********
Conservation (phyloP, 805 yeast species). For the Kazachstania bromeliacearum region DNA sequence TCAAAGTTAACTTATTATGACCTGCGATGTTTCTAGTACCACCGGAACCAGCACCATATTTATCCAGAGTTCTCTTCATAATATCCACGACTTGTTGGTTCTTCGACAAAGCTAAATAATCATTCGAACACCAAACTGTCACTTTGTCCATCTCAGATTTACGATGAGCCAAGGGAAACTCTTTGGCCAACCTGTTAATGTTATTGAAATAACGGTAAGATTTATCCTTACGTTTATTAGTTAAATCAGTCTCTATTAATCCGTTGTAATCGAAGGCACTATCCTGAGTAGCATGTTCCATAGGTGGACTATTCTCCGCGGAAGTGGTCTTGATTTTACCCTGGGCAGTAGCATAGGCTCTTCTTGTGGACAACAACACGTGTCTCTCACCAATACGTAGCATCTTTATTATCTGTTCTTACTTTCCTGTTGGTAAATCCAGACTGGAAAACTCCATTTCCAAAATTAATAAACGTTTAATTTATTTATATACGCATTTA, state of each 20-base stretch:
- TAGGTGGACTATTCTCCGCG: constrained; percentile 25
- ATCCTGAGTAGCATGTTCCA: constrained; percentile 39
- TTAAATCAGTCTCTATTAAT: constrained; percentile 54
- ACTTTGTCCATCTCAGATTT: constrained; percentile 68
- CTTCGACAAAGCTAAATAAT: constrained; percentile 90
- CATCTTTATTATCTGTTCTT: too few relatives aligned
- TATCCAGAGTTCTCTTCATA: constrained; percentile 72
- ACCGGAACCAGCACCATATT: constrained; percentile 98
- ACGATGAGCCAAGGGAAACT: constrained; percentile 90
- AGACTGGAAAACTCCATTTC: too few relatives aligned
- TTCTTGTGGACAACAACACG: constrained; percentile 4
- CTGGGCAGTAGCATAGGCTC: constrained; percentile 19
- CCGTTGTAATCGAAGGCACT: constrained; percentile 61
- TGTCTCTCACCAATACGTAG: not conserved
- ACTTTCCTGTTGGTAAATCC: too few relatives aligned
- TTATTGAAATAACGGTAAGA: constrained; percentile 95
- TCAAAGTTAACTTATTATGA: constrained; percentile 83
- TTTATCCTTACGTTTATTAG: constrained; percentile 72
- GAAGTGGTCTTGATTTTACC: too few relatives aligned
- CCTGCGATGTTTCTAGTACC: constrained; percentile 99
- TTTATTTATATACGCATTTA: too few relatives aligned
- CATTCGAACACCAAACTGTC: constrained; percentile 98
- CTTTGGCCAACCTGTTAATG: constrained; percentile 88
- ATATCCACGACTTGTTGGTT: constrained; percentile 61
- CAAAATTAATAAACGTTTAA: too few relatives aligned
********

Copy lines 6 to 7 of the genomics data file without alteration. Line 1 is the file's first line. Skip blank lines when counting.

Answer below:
- CTTCGACAAAGCTAAATAAT: constrained; percentile 90
- CATCTTTATTATCTGTTCTT: too few relatives aligned